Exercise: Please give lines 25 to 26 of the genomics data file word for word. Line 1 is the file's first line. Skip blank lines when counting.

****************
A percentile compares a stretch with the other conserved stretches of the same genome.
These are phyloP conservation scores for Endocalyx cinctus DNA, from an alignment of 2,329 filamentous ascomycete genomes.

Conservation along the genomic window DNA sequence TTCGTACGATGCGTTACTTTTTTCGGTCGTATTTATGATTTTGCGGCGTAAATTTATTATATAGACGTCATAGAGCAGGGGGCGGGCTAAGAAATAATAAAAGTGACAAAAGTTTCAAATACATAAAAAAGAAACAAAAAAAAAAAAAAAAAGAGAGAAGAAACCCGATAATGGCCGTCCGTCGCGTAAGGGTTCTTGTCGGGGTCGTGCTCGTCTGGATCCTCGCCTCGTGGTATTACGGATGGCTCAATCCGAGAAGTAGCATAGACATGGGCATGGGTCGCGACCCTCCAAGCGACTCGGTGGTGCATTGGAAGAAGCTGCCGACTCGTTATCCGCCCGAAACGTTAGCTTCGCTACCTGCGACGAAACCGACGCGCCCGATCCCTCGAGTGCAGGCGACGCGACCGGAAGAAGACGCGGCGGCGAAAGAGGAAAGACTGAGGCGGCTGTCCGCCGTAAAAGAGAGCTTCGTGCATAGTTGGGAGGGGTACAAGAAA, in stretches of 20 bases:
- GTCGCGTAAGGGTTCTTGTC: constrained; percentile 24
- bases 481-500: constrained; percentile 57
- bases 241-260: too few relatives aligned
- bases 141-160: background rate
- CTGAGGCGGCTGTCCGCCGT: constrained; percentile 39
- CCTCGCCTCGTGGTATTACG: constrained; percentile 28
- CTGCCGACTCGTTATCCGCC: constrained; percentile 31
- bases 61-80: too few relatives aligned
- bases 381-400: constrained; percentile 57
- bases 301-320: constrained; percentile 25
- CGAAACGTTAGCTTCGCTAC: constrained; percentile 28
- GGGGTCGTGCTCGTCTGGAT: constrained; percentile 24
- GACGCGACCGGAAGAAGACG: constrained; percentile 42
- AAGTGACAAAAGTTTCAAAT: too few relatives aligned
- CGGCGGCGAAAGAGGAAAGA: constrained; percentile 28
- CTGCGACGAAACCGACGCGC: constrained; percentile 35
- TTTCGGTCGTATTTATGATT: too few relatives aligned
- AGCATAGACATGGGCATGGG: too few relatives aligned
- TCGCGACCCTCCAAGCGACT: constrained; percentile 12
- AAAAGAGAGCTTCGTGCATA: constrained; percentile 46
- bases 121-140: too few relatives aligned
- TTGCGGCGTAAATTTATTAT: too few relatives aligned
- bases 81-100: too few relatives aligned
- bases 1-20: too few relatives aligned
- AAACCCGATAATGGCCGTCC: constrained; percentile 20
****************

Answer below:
- TTGCGGCGTAAATTTATTAT: too few relatives aligned
- bases 81-100: too few relatives aligned